Interanimation = when the words and a pictures in a picturebook work together on a page to ‘interanimate’ each other.
- Words can make pictures into rich narrative resources — but only because they communicate so differently from pictures that they change the meaning of pictures. For the same reason, also, pictures can change the narrative thrust of words.
- The balance is never entirely symmetrical.
- What the words do to the pictures is not the same as what the pictures do to the words.
- The words in a picturebook tend to draw attention to parts of the pictures that the reader should attend to. Pictures can communicate much to us, but only if words focus them.
- The pictures proved the words with a specificity they would otherwise lack: colour, shape and form.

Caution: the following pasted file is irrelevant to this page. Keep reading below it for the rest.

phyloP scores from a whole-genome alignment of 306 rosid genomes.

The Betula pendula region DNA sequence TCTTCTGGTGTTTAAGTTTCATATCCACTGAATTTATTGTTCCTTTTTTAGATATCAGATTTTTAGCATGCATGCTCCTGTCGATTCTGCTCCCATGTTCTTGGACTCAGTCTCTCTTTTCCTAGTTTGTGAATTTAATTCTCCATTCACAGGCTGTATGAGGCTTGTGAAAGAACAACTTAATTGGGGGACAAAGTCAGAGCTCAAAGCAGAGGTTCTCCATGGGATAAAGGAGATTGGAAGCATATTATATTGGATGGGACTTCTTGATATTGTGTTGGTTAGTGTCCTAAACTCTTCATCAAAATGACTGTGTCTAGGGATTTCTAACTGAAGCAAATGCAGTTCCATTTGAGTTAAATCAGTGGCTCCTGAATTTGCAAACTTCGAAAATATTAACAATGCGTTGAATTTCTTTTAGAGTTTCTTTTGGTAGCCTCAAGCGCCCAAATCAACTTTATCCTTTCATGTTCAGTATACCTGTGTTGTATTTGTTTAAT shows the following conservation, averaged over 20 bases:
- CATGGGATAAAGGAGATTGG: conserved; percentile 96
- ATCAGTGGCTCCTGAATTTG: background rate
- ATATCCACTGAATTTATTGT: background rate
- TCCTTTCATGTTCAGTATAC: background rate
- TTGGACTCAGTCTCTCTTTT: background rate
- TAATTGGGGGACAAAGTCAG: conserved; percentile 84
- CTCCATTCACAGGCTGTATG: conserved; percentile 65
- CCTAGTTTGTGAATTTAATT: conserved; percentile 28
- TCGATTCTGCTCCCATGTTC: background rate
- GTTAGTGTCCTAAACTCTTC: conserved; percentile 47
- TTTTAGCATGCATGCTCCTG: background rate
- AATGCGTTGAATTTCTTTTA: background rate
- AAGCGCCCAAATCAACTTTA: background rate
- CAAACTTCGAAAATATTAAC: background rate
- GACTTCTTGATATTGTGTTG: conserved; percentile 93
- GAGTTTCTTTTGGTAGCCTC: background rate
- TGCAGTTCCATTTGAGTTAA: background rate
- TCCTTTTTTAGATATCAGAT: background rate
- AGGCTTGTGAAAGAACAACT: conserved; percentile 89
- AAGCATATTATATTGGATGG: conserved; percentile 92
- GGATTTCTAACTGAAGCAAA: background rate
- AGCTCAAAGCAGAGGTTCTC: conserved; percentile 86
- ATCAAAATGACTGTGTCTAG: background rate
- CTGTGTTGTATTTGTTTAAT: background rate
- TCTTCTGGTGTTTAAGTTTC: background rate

- An image can only live and have meaning as part of the picturebook when informed — or limited — by the words.
- Good picturebooks as a whole are a richer experience than the sum of their parts.
- There is a synergy about picturebooks that ensures that if a reader wants the whole experience, pictures and words must be taken together. This is true even when the language makes perfect sense on its own.
- Perhaps all picturebooks exhibit the interanimation of words and pictures, but not all do it the same way.
- There is currently a lack of terminology/concepts to describe all the different ways in which picturebooks interanimate.